• This month, Washington cracked down, as Ottawa should have starting in 2012 when the ruination of Toronto and Vancouver housing costs began. (Last year alone, prices jumped 14 per cent and 30 per cent, respectively.)
  • In Washington, however, bipartisan legislation has been proposed that will require full transparency of beneficial ownership for real estate and shell companies. More immediately, the U.S. Treasury Department announced creation of a public ownership registry in hot money havens New York City and Miami that will be rolled out nationally.
  • The real estate loophole is simply that while banks must follow know-your-client rules, developers and lawyers or accountants need not. So stashing cash through these intermediaries in a condo using a shell company owned by a trust in a secrecy haven that, in turn is owned by another shell company offshore is a nifty laundering technique. No one’s the wiser, especially governments, ex-wives, cranky partners, regulators, tax officials, courts or cops.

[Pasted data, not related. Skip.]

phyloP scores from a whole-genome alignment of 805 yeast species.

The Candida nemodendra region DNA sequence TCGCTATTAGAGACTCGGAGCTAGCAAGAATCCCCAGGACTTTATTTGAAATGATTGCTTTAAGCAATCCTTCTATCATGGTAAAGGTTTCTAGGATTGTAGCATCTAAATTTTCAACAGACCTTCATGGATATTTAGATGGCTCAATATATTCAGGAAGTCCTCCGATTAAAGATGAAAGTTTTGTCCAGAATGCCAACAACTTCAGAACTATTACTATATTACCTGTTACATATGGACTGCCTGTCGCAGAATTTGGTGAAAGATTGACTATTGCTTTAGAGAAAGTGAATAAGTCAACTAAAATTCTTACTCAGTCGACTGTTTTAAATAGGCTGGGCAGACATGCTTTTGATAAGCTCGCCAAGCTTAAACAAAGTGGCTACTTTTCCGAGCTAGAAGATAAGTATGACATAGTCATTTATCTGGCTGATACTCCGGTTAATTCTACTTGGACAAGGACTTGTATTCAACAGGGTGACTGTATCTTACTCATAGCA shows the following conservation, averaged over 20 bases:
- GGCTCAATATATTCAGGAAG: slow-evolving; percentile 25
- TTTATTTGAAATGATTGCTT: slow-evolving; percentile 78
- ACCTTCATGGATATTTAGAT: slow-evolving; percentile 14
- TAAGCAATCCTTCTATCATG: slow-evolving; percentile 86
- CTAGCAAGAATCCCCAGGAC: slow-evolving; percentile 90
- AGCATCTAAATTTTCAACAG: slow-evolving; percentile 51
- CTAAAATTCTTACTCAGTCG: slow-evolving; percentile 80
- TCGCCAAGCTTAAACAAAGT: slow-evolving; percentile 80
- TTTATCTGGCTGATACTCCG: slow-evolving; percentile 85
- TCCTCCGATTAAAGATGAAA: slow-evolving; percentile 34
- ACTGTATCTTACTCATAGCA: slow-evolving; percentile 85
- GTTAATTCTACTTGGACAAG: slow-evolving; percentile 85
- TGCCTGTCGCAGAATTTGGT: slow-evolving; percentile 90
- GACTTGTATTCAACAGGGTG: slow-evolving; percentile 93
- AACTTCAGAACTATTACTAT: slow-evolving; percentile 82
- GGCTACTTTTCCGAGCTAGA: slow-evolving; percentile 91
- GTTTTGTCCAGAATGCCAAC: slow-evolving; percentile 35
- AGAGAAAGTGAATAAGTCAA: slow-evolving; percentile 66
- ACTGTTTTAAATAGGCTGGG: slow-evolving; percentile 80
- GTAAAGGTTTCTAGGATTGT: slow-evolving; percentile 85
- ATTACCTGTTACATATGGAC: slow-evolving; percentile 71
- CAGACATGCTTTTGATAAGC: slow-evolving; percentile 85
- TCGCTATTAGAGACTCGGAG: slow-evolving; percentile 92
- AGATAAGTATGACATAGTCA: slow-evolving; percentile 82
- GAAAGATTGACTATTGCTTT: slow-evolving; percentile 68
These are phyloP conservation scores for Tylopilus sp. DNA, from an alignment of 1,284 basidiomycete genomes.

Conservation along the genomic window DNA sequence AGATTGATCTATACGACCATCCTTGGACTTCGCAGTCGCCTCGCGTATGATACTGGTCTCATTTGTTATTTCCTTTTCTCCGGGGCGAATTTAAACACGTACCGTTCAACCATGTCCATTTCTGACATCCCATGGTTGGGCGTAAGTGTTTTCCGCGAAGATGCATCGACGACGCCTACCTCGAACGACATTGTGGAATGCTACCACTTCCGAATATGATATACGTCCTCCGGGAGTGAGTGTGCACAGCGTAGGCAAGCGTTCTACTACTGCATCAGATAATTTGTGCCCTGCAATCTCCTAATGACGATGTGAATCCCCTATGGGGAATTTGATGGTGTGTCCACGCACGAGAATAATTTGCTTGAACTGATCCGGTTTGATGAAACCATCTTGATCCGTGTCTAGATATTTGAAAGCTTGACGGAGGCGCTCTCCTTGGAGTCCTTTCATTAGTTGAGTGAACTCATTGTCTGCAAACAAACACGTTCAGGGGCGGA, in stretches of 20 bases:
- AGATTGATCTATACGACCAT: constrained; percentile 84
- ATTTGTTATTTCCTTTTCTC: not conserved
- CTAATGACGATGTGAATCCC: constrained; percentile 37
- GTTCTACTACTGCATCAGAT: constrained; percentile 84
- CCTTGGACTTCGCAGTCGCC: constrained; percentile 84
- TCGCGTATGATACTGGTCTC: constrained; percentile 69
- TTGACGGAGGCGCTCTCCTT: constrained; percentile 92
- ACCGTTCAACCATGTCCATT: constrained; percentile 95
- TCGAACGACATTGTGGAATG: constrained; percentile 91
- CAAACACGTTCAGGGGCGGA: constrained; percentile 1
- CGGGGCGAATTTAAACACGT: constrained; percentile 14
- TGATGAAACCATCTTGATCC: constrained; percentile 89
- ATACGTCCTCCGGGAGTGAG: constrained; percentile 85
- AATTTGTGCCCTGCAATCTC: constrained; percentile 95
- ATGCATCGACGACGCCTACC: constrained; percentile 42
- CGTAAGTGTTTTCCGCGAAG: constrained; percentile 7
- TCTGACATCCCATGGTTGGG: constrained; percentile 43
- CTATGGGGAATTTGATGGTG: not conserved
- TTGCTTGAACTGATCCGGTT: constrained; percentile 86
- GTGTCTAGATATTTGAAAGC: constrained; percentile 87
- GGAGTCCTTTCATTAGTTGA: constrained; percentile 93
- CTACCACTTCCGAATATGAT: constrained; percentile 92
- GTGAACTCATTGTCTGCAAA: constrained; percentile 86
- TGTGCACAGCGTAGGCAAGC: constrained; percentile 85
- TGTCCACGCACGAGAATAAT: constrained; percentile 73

• Canada has become a secrecy haven, unlike the U.S. where a more diligent press exists. For instance, a credible website published that shell companies paying cash bought half of the US$8 billion worth of luxury apartments acquired in New York City in five years.
  • By comparison, in Vancouver or in Toronto’s condo cluster the percentage of cash deals by anonymous offshore entities and/or “see throughs” or empty laundering vehicles, is unknown. And nobody’s gone to the trouble to ferret out this information.